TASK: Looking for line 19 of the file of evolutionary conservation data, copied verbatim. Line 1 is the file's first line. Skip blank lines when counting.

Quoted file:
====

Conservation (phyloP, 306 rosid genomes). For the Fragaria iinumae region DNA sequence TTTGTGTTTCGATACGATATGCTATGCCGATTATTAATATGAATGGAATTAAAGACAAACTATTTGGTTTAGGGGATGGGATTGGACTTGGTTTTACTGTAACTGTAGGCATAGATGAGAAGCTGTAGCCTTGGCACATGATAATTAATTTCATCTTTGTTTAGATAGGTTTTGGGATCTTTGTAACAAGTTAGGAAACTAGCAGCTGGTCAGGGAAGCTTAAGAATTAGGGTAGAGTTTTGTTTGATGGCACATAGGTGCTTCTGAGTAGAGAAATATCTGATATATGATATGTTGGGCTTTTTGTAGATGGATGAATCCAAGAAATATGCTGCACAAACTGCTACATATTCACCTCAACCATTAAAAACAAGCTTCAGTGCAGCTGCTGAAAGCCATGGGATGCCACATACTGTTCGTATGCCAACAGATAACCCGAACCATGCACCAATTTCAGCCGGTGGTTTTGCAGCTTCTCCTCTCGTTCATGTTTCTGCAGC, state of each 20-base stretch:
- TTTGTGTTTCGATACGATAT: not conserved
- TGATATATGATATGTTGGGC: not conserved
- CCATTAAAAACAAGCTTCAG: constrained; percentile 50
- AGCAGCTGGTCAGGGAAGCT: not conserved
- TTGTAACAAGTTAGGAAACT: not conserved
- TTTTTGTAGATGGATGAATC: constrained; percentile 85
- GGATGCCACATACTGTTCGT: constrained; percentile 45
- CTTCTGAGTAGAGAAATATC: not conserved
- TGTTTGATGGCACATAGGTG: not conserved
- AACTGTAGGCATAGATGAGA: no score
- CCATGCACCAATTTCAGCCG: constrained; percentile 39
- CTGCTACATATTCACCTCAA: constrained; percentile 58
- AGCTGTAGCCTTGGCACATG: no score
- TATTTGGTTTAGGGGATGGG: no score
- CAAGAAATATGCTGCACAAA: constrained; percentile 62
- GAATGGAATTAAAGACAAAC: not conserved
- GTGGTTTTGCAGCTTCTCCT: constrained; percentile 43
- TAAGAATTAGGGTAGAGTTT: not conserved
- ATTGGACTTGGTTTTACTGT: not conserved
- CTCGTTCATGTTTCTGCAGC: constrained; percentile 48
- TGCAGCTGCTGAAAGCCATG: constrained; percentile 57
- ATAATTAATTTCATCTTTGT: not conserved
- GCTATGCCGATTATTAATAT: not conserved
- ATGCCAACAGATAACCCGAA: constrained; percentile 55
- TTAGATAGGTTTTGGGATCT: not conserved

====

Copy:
- TAAGAATTAGGGTAGAGTTT: not conserved